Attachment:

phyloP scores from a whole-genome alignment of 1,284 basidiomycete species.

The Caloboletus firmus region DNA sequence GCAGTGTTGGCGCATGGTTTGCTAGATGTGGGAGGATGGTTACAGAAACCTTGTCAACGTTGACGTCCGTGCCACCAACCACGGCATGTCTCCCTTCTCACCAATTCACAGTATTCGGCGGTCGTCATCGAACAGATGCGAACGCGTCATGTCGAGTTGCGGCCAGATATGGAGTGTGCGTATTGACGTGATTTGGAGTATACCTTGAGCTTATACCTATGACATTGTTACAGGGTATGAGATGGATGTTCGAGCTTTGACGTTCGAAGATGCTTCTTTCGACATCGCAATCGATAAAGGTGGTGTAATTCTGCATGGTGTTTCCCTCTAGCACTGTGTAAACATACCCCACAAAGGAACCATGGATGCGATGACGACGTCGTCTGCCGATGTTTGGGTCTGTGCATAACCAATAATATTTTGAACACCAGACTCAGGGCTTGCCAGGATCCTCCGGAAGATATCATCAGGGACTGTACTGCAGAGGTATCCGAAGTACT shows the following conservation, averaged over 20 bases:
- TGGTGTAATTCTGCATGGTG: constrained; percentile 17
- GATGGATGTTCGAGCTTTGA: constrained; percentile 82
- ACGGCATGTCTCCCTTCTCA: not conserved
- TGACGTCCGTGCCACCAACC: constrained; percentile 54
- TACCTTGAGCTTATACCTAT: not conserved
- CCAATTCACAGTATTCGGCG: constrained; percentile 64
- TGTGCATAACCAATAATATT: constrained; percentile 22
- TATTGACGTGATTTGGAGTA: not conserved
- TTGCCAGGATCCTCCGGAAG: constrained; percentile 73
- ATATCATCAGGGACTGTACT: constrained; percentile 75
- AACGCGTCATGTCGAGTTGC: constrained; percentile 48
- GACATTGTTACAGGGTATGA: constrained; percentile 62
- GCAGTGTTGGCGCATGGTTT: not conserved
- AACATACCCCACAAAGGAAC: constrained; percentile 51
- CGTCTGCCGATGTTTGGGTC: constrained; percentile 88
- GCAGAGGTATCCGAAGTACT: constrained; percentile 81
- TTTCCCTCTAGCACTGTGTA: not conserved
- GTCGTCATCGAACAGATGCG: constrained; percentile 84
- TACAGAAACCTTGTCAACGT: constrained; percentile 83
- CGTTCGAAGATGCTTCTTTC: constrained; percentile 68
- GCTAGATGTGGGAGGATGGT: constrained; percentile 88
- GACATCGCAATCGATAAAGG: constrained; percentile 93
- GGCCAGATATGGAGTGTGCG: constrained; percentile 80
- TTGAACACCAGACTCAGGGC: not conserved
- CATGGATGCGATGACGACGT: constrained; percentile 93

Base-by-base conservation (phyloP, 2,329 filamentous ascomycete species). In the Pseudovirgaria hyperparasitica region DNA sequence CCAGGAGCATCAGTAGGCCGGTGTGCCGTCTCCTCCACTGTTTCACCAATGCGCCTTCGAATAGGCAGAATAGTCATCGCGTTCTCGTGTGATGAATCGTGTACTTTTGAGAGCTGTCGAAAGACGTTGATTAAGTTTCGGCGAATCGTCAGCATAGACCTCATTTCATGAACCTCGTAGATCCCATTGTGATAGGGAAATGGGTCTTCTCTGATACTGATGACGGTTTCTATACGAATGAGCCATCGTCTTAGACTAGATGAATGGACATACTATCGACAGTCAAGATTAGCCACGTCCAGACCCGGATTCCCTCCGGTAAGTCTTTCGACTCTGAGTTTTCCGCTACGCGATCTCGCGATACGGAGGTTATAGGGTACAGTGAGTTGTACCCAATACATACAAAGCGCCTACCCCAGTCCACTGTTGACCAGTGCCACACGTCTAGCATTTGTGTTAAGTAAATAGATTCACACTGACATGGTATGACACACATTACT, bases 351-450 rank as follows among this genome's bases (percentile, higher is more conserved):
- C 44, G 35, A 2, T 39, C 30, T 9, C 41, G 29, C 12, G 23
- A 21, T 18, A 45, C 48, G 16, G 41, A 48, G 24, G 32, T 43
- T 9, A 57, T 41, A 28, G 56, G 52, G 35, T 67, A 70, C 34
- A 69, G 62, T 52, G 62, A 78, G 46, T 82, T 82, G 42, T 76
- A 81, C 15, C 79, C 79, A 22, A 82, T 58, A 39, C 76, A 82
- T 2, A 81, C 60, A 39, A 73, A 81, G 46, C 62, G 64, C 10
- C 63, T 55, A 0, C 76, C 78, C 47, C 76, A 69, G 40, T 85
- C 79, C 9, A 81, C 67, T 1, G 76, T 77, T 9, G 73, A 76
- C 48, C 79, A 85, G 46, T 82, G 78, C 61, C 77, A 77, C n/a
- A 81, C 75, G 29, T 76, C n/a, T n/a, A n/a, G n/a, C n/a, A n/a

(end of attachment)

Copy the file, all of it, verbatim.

phyloP scores from a whole-genome alignment of 1,284 basidiomycete species.

The Caloboletus firmus region DNA sequence GCAGTGTTGGCGCATGGTTTGCTAGATGTGGGAGGATGGTTACAGAAACCTTGTCAACGTTGACGTCCGTGCCACCAACCACGGCATGTCTCCCTTCTCACCAATTCACAGTATTCGGCGGTCGTCATCGAACAGATGCGAACGCGTCATGTCGAGTTGCGGCCAGATATGGAGTGTGCGTATTGACGTGATTTGGAGTATACCTTGAGCTTATACCTATGACATTGTTACAGGGTATGAGATGGATGTTCGAGCTTTGACGTTCGAAGATGCTTCTTTCGACATCGCAATCGATAAAGGTGGTGTAATTCTGCATGGTGTTTCCCTCTAGCACTGTGTAAACATACCCCACAAAGGAACCATGGATGCGATGACGACGTCGTCTGCCGATGTTTGGGTCTGTGCATAACCAATAATATTTTGAACACCAGACTCAGGGCTTGCCAGGATCCTCCGGAAGATATCATCAGGGACTGTACTGCAGAGGTATCCGAAGTACT shows the following conservation, averaged over 20 bases:
- TGGTGTAATTCTGCATGGTG: constrained; percentile 17
- GATGGATGTTCGAGCTTTGA: constrained; percentile 82
- ACGGCATGTCTCCCTTCTCA: not conserved
- TGACGTCCGTGCCACCAACC: constrained; percentile 54
- TACCTTGAGCTTATACCTAT: not conserved
- CCAATTCACAGTATTCGGCG: constrained; percentile 64
- TGTGCATAACCAATAATATT: constrained; percentile 22
- TATTGACGTGATTTGGAGTA: not conserved
- TTGCCAGGATCCTCCGGAAG: constrained; percentile 73
- ATATCATCAGGGACTGTACT: constrained; percentile 75
- AACGCGTCATGTCGAGTTGC: constrained; percentile 48
- GACATTGTTACAGGGTATGA: constrained; percentile 62
- GCAGTGTTGGCGCATGGTTT: not conserved
- AACATACCCCACAAAGGAAC: constrained; percentile 51
- CGTCTGCCGATGTTTGGGTC: constrained; percentile 88
- GCAGAGGTATCCGAAGTACT: constrained; percentile 81
- TTTCCCTCTAGCACTGTGTA: not conserved
- GTCGTCATCGAACAGATGCG: constrained; percentile 84
- TACAGAAACCTTGTCAACGT: constrained; percentile 83
- CGTTCGAAGATGCTTCTTTC: constrained; percentile 68
- GCTAGATGTGGGAGGATGGT: constrained; percentile 88
- GACATCGCAATCGATAAAGG: constrained; percentile 93
- GGCCAGATATGGAGTGTGCG: constrained; percentile 80
- TTGAACACCAGACTCAGGGC: not conserved
- CATGGATGCGATGACGACGT: constrained; percentile 93

Base-by-base conservation (phyloP, 2,329 filamentous ascomycete species). In the Pseudovirgaria hyperparasitica region DNA sequence CCAGGAGCATCAGTAGGCCGGTGTGCCGTCTCCTCCACTGTTTCACCAATGCGCCTTCGAATAGGCAGAATAGTCATCGCGTTCTCGTGTGATGAATCGTGTACTTTTGAGAGCTGTCGAAAGACGTTGATTAAGTTTCGGCGAATCGTCAGCATAGACCTCATTTCATGAACCTCGTAGATCCCATTGTGATAGGGAAATGGGTCTTCTCTGATACTGATGACGGTTTCTATACGAATGAGCCATCGTCTTAGACTAGATGAATGGACATACTATCGACAGTCAAGATTAGCCACGTCCAGACCCGGATTCCCTCCGGTAAGTCTTTCGACTCTGAGTTTTCCGCTACGCGATCTCGCGATACGGAGGTTATAGGGTACAGTGAGTTGTACCCAATACATACAAAGCGCCTACCCCAGTCCACTGTTGACCAGTGCCACACGTCTAGCATTTGTGTTAAGTAAATAGATTCACACTGACATGGTATGACACACATTACT, bases 351-450 rank as follows among this genome's bases (percentile, higher is more conserved):
- C 44, G 35, A 2, T 39, C 30, T 9, C 41, G 29, C 12, G 23
- A 21, T 18, A 45, C 48, G 16, G 41, A 48, G 24, G 32, T 43
- T 9, A 57, T 41, A 28, G 56, G 52, G 35, T 67, A 70, C 34
- A 69, G 62, T 52, G 62, A 78, G 46, T 82, T 82, G 42, T 76
- A 81, C 15, C 79, C 79, A 22, A 82, T 58, A 39, C 76, A 82
- T 2, A 81, C 60, A 39, A 73, A 81, G 46, C 62, G 64, C 10
- C 63, T 55, A 0, C 76, C 78, C 47, C 76, A 69, G 40, T 85
- C 79, C 9, A 81, C 67, T 1, G 76, T 77, T 9, G 73, A 76
- C 48, C 79, A 85, G 46, T 82, G 78, C 61, C 77, A 77, C n/a
- A 81, C 75, G 29, T 76, C n/a, T n/a, A n/a, G n/a, C n/a, A n/a